The Corner

Charles Murray’s Account of Middlebury

What happened to Charles Murray at Middlebury was a disgrace. It was shameful and appalling.

Where is the outrage from faculty at universities around the country, both towards this incident, and so many others? Where is the outrage from donors? The very idea of the university is being assaulted by this anti-intellectual, anti-liberal, immature nonsense. I say nonsense, but really, this is dangerous stuff, particularly for a republic.  How is it possible that the most important non-student stakeholders at universities are not in protest over what is happening to these incredibly important institutions?

But I digress. Back to Dr. Murray, my august colleague at the American Enterprise Institute. Murray is handling all this with his characteristic courage and integrity. And, of course, he’s in the right. In this instance, and as a general matter, he models an embrace of the competition of ideas and a commitment to free speech and open, intellectual debate. His example should serve as a lesson to those who shouted him down, pushed him around, and injured a Middlebury faculty member.

He has written an account of his experience — “Reflections on the revolution in Middlebury” — for AEI’s blog. Here is a particularly chilling paragraph:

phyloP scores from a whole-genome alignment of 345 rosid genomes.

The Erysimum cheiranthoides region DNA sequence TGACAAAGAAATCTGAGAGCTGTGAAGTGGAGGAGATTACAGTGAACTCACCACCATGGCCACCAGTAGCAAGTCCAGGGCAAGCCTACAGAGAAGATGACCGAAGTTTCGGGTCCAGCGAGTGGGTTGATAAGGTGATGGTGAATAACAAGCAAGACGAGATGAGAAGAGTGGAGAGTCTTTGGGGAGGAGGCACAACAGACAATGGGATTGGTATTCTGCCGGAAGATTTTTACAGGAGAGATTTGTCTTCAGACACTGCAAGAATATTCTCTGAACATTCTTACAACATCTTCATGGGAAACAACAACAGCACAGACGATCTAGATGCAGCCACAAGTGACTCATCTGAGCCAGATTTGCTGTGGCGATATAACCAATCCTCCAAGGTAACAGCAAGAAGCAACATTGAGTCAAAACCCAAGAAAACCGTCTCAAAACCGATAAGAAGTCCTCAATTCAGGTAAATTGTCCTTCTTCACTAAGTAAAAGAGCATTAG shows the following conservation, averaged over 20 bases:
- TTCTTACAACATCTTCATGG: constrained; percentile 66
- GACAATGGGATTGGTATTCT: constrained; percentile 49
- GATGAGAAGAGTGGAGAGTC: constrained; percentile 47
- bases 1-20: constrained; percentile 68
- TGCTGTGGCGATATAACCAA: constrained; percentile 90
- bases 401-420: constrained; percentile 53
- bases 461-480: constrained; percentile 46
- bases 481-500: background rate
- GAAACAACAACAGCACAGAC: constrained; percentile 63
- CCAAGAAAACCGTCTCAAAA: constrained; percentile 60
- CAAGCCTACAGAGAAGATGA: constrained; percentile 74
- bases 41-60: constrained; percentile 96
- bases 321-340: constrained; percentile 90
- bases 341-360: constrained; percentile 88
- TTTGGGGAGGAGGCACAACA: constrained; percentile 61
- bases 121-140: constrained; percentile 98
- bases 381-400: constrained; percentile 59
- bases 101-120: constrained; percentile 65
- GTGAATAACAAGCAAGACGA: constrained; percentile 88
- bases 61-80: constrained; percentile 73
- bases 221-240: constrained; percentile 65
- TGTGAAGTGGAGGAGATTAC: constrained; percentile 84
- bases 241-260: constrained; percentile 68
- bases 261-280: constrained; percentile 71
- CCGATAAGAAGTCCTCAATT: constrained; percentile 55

We finished around 6:45 and prepared to leave the building to attend a campus dinner with a dozen students and some faculty members. Allison, Bill, and I (by this point I saw both of them as dear friends and still do) were accompanied by two large and capable security guards. (As I write, I still don’t have their names. My gratitude to them is profound.) We walked out the door and into the middle of a mob. I have read that they numbered about twenty. It seemed like a lot more than that to me, maybe fifty or so, but I was not in a position to get a good count. I registered that several of them were wearing ski masks. That was disquieting.

I do encourage you to read Dr. Murray’s entire essay.

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